25 May 2010

Mostly books

Ages, I know, since I posted last.

Anyway.

Still reading a lot generally. I was totally enthralled by the Millennium Trilogy. I read all three books in under a week. Afterwards, to maintain my intake of Swedish crime fiction, I read most of the Inspector Wallander books by Henning Mankell, but I went off them after a month.

Non-fiction and history books have gained appeal for me lately. I read Hell's Cartel about IG Farben and their role in World War II. This inspired me to obtain Shirer's renowned The Rise and Fall of The Third Reich, but I have not started it yet. I can use it to press flowers in the meantime.

I like Twitter because it makes it easy to keep up with my favourite political commentators, find links to interesting articles and decide if Lateline will be worth watching. After a year of membership, I did five tweets in a pique of creativity, but with one follower, there is no reason to bother. Nevertheless, I feel other forms of social media are execrably asinine.

Shockingly, my naturopath has avowed that I must avoid sugar. Chiefly, chocolate. I'm coping. Honestly. I went to Adelaide recently and did not even visit Haigh's.

I read most of Lost Japan by Alex Kerr. Recommended by a friend, I read the first two chapters months ago and was bored. After taking it for company on a plane, I was deeply absorbed by it. Perchance my temporary temporal confinement sharpened my concentration, as a few weeks later I don't feel the need to finish it. It does make me want to read Mushashi again. Best book ever.

Just finished Imperium by Robert Harris. This is the first part of the life of Marcus Tullius Cicero. It is a fine mix between non-fiction and fiction. I don't know my history well enough to tell exactly where the author has used imagination to fill in the gaps, but I trust he has been faithful to possibility's reality. It has inspired me to browse some of the many books I have on Cicero but have never opened. His life now seems approachable and credible. The next book in the series is on order.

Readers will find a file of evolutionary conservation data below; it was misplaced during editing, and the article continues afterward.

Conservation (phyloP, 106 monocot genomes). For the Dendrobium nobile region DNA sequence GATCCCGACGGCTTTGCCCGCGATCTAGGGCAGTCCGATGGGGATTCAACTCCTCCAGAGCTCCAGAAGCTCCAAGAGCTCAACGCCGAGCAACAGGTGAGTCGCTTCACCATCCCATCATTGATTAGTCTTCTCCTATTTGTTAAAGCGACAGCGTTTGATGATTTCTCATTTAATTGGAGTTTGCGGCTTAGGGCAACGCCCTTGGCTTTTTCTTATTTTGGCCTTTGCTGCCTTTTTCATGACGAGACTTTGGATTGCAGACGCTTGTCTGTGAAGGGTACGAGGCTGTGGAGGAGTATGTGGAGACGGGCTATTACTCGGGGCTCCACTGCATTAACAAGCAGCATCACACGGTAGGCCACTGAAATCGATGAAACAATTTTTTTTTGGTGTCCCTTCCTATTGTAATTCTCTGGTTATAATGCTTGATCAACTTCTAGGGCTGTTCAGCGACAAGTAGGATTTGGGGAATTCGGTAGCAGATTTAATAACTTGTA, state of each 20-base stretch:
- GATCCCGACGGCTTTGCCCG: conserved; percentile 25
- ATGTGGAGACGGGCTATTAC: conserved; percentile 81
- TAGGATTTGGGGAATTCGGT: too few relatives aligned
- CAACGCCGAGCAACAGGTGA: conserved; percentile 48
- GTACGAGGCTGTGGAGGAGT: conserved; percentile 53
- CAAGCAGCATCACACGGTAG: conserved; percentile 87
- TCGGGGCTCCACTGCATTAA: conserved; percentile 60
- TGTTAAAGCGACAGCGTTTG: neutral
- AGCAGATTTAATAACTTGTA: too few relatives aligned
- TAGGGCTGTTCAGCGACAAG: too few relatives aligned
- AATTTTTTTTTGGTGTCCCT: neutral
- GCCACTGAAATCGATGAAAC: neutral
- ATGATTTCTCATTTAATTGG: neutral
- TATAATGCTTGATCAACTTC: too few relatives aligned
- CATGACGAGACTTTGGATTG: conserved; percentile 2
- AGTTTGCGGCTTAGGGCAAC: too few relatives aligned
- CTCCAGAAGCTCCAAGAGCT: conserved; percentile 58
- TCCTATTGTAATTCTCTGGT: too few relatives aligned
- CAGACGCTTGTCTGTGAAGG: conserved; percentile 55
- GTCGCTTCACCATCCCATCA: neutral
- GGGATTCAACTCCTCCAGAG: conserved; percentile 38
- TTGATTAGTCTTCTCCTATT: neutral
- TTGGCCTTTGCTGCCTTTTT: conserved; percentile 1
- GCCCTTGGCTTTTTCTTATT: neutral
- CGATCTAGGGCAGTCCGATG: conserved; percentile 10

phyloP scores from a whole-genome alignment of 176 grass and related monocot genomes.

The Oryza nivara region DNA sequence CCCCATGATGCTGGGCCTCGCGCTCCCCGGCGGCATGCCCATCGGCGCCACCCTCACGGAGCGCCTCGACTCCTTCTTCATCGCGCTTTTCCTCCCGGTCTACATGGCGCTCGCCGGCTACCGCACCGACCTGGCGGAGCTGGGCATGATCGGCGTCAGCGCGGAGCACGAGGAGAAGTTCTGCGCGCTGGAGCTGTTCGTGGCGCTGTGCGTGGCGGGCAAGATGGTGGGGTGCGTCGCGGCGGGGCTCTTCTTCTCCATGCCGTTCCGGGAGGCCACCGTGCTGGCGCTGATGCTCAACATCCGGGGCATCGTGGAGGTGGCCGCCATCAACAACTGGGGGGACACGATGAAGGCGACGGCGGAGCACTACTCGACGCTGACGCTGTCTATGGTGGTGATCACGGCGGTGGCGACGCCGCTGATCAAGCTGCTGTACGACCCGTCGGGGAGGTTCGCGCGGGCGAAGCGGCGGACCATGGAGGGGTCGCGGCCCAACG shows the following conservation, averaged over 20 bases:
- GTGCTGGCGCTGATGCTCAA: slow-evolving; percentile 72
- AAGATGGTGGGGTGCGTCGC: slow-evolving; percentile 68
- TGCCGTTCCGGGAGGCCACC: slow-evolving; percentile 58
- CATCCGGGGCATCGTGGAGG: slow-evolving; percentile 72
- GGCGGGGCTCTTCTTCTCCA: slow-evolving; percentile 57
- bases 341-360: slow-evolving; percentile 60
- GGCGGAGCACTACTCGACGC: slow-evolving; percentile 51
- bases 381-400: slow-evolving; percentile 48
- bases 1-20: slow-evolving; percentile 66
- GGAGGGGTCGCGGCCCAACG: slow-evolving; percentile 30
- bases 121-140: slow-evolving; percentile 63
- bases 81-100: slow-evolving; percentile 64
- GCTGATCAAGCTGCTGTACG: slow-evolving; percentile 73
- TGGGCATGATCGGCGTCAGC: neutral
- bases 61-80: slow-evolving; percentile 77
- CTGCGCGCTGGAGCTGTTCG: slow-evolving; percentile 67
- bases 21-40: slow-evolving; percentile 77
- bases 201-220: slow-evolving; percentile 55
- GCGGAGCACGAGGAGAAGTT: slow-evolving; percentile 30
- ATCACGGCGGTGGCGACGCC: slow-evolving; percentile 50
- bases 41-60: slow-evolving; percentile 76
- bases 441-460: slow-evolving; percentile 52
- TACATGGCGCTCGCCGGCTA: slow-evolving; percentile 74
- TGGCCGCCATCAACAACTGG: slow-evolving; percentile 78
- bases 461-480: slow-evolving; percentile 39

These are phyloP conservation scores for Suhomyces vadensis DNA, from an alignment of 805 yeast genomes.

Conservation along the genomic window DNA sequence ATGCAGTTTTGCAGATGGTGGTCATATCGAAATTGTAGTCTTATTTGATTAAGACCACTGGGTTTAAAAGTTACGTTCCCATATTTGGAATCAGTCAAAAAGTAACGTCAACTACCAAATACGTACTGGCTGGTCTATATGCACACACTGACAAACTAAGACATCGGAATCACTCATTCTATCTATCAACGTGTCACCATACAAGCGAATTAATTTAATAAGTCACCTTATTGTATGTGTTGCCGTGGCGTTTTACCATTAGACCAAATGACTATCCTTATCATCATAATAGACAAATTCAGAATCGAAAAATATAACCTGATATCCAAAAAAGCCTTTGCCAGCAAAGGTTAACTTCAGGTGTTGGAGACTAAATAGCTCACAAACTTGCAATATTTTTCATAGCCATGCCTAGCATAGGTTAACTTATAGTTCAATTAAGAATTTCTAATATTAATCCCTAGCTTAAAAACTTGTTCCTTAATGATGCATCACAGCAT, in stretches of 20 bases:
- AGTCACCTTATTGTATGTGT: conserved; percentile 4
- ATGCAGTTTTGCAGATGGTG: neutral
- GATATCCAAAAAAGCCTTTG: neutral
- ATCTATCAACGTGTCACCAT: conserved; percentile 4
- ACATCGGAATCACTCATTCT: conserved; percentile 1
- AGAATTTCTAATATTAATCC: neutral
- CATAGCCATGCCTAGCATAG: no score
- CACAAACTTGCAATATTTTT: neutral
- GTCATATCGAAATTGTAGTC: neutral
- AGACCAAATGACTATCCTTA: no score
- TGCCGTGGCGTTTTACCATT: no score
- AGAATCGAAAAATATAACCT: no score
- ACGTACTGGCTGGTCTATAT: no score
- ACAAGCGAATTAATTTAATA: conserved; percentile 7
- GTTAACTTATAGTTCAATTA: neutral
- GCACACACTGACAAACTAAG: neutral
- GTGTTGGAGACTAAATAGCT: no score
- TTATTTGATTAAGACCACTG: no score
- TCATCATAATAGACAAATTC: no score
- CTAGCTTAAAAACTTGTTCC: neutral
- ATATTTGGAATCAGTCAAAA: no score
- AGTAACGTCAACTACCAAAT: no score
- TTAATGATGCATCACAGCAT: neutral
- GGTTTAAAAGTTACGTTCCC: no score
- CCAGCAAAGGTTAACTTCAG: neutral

I was most struck on reading how closely our political institutions originate in the Roman Republic. To a great degree this politcal epoch was marked by theatre. (The Latin for actor is histrio which gives us the word histrionics, which are not usually a good thing.) Evident today is just how degraded our politcial debate has become by the superficial engagement of the media with issues. Meretricious arguments, supported by rampant syllogisms, shine as exemplars of vision. Check out the origins of the word meretricious. Use it on your enemy and perchance they will decide they have been complimented, when without merit they decidely are.

Upon finishing, I was inspired to buy a bunch of books on the art of rhetoric. It is a fascinating idea - training for oratorical excellence. The art of speaking well is really a synthesis of so many things...erudition and the sweet vibrating miracle of my diction, what wonders you bring to the dumb (as Walt would probably say). Before those books arrive, a whole bunch of strategy-themed books are due. One afternoon, by some oblique reasoning, I decided to obtain the major works of B.H. Liddell Hart. So I may talk about Rommel, Sherman, T.E. Lawrence and Scipio Africanus in the near or distant future.

I read David Marr's Quarterly Essay on Kevin Rudd. Very short - just two hours reading. Lavartus Prodeo has really interesting comments about the piece. Obviously I don't know who will win the next election, but know it is worth remembering the following piece of advice:

Be kind, be all sympathy,
For each and every human being
Is forced to fight against himself.


by Sri Chinmoy.

How's this for fascinating?

The word cynosure indicates a person or thing that is the centre of attention or admiration.

Latin, cynosura, from the Greek kunosoura ‘dog's tail’ (also ‘Ursa Minor’ ), from ku┼Źn, kun- ‘dog’ + oura ‘tail.’ The term originally denoted the constellation Ursa Minor, or the star Polaris that it contains, long used as a guide by navigators.

Cool.

Thanks for reading.

1 comment:

Jaitra said...

Tell us more about Lost Japan, I don't think I've heard of it.

If it wasn't your cup of tea, just read Donald Richie instead, the writer of the review of said book. I'm just reading his Japan Journals at the moment, and can't get enough.

Mishima’s Sword is also another favourite -- while a few people were a bit offended by it, I thought it was brilliant!